Greg Duffy, the founder of smart-camera startup Dropcam, says it was a "mistake" to sell his company to the Google-owned Nest for $555 million in June 2014.

Duffy's regret came in response to a blistering quote from Nest CEO Tony Fadell, who told The Information as part of a lengthy Nest exposé that "A lot of the [Dropcam] employees were not as good as we hoped ... unfortunately it wasn't a very experienced team."

The Information story centers around Nest's recent product and management struggles, including several delayed launches and employee turnover.

Duffy calls Fadell's jab "blatant scapegoating" and "insulting to the team," in a post on Medium.

He also hints that Dropcam's revenue was larger than smart-thermostat company Nest's. When Google parent company Alphabet released its Q4 earnings earlier this year, it reported $448 million in revenue for its "Other Bets" category, which includes subsidiaries like Nest, its hardware lab X, and its high-speed-internet service Fiber.

Duffy writes: "[I]f you knew what percentage of all of Alphabet's 'other bets' revenue was brought in by the relatively tiny 100-person Dropcam team that Fadell derides, Nest itself would not look good in comparison."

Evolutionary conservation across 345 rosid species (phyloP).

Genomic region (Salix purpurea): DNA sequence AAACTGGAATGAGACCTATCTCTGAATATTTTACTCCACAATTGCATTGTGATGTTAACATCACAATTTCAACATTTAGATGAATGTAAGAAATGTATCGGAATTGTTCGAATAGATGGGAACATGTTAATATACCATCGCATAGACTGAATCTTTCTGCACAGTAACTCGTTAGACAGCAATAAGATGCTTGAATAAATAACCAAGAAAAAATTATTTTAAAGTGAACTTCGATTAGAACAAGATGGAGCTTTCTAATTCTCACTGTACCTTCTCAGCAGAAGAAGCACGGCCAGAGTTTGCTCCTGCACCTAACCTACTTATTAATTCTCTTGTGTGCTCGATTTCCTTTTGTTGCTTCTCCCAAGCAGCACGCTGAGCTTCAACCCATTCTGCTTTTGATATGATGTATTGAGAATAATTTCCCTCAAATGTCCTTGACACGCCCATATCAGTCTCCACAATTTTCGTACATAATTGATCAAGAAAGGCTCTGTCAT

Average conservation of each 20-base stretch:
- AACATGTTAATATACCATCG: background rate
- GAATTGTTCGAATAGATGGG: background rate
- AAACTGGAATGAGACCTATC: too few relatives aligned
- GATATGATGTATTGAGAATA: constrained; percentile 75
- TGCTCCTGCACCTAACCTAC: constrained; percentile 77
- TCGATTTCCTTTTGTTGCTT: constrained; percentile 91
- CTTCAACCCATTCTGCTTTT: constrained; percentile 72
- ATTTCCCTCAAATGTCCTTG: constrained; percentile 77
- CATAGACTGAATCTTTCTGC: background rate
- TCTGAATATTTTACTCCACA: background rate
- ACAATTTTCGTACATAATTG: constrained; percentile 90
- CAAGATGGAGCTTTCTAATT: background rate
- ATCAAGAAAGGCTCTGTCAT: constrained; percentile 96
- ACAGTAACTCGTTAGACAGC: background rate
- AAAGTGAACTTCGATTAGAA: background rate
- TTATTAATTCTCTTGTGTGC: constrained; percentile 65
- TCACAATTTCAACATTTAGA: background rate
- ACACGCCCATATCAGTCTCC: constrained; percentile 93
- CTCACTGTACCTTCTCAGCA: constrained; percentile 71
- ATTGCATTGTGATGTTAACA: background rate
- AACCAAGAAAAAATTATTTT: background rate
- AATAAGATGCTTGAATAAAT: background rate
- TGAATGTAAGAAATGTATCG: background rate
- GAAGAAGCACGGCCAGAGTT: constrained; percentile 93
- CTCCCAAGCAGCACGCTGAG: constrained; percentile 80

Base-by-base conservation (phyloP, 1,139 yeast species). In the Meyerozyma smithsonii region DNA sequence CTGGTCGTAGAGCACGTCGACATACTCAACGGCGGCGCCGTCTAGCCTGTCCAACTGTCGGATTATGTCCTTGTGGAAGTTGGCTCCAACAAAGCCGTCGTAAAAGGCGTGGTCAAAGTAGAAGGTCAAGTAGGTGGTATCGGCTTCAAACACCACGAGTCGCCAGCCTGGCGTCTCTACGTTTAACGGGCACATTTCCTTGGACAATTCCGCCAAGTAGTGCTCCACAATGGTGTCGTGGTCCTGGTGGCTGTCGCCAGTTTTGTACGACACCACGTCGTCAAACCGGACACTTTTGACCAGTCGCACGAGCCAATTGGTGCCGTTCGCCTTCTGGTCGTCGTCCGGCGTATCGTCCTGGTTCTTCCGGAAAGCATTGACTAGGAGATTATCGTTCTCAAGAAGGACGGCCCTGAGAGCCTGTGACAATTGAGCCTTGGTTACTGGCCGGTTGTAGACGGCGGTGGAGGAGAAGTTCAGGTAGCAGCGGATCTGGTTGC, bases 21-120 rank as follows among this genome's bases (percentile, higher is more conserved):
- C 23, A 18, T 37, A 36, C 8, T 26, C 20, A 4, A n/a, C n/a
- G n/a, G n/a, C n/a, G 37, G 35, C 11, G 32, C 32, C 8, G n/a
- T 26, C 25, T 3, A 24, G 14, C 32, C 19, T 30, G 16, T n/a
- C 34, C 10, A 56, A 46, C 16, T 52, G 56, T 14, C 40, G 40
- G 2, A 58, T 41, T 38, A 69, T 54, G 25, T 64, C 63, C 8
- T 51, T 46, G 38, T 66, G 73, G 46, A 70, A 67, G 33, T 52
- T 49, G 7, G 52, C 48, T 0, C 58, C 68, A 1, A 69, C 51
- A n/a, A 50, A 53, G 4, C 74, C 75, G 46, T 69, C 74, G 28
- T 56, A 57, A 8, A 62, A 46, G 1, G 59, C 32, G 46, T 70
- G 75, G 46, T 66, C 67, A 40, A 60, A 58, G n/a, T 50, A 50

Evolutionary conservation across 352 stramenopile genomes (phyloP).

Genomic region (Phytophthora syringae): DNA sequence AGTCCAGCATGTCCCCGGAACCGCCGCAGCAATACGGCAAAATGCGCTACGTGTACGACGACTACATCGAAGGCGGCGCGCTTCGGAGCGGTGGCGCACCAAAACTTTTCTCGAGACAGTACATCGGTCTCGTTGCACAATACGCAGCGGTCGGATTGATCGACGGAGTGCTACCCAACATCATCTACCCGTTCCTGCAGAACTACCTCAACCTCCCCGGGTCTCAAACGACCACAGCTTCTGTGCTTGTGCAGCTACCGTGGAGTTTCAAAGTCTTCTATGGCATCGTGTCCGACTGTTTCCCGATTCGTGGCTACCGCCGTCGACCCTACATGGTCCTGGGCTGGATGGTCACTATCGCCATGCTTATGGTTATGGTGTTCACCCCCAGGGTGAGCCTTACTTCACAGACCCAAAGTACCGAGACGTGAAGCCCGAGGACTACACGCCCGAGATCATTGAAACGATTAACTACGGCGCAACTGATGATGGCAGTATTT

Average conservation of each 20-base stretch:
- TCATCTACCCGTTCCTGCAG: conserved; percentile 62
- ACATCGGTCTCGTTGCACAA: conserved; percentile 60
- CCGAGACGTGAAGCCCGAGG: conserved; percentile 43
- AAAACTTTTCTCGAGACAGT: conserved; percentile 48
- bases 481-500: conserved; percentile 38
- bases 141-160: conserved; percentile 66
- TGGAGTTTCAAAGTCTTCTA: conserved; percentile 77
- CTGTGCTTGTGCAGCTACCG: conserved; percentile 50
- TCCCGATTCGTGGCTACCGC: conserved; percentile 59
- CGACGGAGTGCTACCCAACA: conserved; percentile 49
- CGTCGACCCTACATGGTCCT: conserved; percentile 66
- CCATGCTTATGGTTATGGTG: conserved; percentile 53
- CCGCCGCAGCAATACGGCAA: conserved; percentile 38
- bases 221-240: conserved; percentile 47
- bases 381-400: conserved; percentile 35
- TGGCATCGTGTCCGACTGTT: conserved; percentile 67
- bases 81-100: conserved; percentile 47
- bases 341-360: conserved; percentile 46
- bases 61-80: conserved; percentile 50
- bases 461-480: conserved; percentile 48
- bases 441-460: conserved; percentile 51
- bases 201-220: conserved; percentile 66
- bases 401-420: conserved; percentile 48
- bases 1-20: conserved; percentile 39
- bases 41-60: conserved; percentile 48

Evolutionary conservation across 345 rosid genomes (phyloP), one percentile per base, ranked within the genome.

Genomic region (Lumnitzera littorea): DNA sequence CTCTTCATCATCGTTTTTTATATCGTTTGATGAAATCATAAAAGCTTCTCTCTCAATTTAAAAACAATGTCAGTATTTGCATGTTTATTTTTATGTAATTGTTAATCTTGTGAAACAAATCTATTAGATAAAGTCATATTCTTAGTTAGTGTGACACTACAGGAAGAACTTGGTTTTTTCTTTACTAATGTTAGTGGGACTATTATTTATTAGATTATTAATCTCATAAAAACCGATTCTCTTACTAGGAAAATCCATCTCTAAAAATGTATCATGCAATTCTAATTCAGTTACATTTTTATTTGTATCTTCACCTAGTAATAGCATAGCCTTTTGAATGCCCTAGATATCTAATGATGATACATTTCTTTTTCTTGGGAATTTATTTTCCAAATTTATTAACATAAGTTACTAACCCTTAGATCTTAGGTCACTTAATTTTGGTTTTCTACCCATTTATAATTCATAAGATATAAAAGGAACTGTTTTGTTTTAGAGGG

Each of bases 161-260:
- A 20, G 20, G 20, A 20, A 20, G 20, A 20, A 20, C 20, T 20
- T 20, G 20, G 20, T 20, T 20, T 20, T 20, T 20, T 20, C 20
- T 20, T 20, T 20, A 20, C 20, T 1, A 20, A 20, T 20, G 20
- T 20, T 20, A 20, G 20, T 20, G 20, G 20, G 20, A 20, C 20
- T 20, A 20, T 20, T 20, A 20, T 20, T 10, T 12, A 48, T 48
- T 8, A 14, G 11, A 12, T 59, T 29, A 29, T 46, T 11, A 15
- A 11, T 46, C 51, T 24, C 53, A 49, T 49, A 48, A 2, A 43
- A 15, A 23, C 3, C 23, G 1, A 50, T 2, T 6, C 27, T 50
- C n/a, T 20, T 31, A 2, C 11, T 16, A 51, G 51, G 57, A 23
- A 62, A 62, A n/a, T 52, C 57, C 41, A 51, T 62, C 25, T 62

He also wrote this on Twitter after the earnings: 

Duffy's post says that the leadership at Nest "seem to be fetishizing only the most superfluous and negative traits of their mentors."

That appears to be a knock at Fadell, who has been often compared to Steve Jobs, under whom he worked at Apple.

Here's the part where Duffy calls selling to Nest a mistake:

Just before we were acquired, Dropcam was in the middle of a record year of sales, had a 4.5-star bestselling camera on Amazon, was rolling into large brick-and-mortar retailers with huge merchandising support, had innovative new products imminently launching, still had most of its financing in the bank, and our investors and team actively didn’t want to sell (it was my mistake to sell?--?but that’s a story for another day).

This story first appeared on Business Insider